They also had a sister, Mrs. Mary Bell (McCrimmon) Falkner, who resided in Sylvan Lake for many years.

Mr. Jim Dingwall passed away on July 27, 1954 at the Red Deer Hospital. Mrs. Dingwall passed away in the Rimbey Nursing Home on February 28, 1960. They are both buried in the Sylvan Lake Cemetery.

from:  Reflections of Sylvan Lake, pp. 178-179 — Copyright Sylvan Lake Historical Society 1984

Read more stories about Sylvan Lake, Alberta.  Click here.

Central Alberta

Understanding My Own Grief was Life changing for Me

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Understanding My Own Grief was Life changing for Me

A personal story:

“…I connected with the PCN program through my doctor’s recommendation. I have always been a thirsty learner of better ways to navigate through life. The Coaches of the program Journeying through Grief showed up every day with their humanness and wisdom.

I appreciated their loyalty to improve our wellness through learning to manage our grief. They were willing to be vulnerable in a way I have never seen in any kind of therapy or counselling. Their own histories with grief nurtured my trust and receptivity to the information.

They shared their personal experiences in dealing with life’s challenges. For me, I would describe my experience as emotional debridement. I am thankful for the contribution and support of everyone in the class. Several of us had mastered supporting others but needed to learn how to do this for ourselves.

Connection with empathy as in this group is nothing less than GOLDEN in creation of a better life of wellness in arguably a better world. Reflectively I now feel that my own grief was due initially to the loss of my dreams too quickly as important people did not believe in me. Not learning how to handle this made subsequent losses more difficult to manage.

I learned that dealing with grief is a journey and to never give up. If things get tough, have faith that things will get better soon…”

About Red Deer Primary Care Network (RDPCN):  We are a partnership between Family Doctors and Alberta Health Services. Health professionals such as psychologists, social workers, nurses and pharmacists work in clinics alongside family doctors. In addition, programs and groups are offered at the RDPCN central location. This improves access to care, health promotion, chronic disease management and coordination of care.  RDPCN is proud of the patient care offered, the effective programs it has designed and the work it does with partners in health care and the community.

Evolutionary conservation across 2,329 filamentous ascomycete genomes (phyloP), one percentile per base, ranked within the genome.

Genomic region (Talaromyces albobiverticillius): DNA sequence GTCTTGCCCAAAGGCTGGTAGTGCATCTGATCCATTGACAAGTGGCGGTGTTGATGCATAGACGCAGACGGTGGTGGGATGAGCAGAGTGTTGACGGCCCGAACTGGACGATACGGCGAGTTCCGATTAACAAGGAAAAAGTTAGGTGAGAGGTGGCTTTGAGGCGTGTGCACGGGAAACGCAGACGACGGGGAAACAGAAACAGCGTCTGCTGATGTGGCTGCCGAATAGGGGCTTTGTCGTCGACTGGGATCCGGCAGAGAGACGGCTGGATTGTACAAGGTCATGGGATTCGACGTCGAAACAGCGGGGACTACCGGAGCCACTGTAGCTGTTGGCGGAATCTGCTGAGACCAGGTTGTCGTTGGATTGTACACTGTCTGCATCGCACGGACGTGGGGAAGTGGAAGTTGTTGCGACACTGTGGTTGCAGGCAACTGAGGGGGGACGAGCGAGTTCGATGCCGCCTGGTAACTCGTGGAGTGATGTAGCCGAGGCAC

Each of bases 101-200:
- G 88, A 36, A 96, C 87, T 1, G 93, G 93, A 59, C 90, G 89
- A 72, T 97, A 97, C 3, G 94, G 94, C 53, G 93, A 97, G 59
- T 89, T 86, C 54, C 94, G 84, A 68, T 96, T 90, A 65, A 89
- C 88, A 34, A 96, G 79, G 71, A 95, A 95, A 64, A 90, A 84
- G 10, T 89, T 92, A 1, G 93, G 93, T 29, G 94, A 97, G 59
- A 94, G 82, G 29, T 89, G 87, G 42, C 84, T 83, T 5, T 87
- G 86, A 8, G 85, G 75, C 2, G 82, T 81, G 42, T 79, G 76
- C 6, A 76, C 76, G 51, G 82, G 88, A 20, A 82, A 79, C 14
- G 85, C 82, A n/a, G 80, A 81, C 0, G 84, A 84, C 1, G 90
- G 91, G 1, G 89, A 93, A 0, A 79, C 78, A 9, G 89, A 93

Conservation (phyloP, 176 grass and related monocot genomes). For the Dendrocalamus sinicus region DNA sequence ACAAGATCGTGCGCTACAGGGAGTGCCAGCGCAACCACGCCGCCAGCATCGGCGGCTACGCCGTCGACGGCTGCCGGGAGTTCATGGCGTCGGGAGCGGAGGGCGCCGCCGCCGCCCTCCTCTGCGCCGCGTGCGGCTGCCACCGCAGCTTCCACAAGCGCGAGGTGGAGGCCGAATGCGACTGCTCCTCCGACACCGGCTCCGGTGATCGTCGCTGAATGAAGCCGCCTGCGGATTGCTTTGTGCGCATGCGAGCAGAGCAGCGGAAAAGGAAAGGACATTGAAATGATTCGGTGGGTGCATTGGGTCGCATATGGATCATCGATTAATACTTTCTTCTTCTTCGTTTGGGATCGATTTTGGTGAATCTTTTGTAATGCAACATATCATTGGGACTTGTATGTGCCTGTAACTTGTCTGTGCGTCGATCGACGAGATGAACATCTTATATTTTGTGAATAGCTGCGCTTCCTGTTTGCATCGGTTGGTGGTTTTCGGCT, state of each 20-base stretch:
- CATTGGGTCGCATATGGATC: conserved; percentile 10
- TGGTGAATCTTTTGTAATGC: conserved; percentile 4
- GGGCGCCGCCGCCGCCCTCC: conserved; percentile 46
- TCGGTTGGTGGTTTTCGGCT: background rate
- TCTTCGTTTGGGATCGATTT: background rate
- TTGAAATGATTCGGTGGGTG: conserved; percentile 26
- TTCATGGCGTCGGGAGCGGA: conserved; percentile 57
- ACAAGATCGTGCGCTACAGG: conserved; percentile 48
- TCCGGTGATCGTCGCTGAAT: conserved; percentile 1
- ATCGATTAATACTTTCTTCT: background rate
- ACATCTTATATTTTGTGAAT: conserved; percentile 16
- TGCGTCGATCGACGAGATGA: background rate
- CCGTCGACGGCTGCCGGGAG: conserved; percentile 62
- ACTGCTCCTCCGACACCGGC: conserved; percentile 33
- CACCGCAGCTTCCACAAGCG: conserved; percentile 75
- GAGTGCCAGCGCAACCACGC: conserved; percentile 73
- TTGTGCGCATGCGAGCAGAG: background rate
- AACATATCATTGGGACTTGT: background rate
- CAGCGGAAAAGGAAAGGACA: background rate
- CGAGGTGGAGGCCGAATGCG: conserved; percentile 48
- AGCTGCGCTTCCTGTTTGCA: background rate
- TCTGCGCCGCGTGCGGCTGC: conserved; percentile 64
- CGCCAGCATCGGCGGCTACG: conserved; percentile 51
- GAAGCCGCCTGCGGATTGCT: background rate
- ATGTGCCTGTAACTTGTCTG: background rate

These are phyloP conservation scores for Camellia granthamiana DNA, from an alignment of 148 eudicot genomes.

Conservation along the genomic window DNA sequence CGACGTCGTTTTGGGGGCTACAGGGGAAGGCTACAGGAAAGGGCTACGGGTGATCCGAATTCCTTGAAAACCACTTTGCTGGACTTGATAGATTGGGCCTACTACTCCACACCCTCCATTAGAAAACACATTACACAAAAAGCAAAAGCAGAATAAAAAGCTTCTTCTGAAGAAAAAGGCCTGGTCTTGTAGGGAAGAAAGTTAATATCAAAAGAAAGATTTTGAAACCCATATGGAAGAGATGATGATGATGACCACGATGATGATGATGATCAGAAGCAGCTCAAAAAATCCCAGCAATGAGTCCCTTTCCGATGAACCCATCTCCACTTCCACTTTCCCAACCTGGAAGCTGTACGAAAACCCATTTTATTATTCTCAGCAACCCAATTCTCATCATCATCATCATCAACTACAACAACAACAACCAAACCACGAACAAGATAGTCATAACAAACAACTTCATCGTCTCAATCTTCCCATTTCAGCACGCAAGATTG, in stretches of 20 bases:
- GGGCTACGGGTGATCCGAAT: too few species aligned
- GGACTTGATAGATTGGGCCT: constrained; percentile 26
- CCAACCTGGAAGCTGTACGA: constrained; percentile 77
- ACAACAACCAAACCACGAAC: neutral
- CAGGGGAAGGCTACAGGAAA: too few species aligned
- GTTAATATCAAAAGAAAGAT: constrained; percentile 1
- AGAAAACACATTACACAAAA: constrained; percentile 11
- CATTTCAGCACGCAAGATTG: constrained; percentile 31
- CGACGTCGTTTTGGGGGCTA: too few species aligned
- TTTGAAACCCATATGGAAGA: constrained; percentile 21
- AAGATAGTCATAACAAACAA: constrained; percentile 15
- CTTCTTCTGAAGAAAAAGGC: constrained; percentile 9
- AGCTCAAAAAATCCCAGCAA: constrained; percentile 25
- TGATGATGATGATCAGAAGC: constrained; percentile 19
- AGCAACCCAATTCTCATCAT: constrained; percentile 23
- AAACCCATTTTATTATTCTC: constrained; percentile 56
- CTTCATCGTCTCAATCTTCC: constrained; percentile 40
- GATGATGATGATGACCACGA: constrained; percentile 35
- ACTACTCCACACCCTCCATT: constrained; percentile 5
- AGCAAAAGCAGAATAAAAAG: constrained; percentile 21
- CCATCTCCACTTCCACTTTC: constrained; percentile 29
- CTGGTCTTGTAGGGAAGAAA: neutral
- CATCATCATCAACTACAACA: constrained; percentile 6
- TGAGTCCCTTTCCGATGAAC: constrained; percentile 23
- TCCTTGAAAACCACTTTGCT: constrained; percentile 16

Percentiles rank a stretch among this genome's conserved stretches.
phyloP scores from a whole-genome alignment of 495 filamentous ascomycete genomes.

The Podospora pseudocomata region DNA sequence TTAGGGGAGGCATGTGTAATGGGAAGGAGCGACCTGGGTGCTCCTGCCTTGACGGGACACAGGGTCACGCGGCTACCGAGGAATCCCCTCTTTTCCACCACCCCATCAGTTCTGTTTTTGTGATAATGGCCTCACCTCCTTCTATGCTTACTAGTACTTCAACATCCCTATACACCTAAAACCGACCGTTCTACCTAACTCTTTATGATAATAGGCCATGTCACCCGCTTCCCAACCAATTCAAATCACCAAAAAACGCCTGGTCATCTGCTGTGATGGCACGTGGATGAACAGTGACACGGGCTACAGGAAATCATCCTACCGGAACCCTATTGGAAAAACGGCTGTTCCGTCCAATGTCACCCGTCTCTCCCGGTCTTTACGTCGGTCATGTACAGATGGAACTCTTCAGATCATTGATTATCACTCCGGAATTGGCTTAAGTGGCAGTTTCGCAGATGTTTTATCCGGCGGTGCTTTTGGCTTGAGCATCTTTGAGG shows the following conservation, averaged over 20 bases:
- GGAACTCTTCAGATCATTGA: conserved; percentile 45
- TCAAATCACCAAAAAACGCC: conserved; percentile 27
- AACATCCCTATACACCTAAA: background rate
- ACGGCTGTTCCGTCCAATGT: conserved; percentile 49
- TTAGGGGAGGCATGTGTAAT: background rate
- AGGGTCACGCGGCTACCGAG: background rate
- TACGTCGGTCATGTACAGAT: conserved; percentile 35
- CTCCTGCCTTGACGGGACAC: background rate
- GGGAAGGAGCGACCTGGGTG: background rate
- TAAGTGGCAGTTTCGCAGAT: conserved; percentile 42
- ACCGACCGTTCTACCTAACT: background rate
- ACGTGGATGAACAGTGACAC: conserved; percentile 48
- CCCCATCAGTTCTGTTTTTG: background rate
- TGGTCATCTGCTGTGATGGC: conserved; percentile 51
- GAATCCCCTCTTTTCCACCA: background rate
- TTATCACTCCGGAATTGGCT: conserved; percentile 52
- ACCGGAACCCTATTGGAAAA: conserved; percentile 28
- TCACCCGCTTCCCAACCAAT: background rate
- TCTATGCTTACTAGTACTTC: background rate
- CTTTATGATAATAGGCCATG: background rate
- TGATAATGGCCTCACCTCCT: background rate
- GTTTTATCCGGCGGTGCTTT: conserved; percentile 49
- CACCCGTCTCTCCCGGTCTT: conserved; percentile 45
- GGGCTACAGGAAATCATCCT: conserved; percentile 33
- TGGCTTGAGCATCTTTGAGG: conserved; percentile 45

Learn more about the Primary Care Network.

From Night to Day – how a visit with our clinic’s psychologist changed Steven’s life

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Community

Germany reaches to younger audience with viral Covid-19 public service campaign

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Sometimes in the tsunami of news coming from south of the border, we forget there are other countries fighting wars, having elections, and trying to win the battle against a pandemic that is wreaking havoc with their people and their economies.

Germany has been a leader in this since the start and after a summer of relatively low infection rates, is now facing a far bigger second wave. They’ve been leaders in testing and tracing initiatives and while its caseload climbed in the early stages, the number of deaths remained lower than many countries hardest it. Now the country is seeing its second wave and it’s much more dramatic with nearly four times as many infections.

A series of public service announcements have been produced to help convince the population to stay at home, and they’re funny.

The humorous campaign focuses on the idea of “Coronavirus Heroes”.  It’s shot in a documentary style and features older people reflecting on how they fought the pandemic when they were young. The three clips are featured below and they all contain English sub-titles.  Enjoy!

Click to read more on Todayville.com

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november, 2020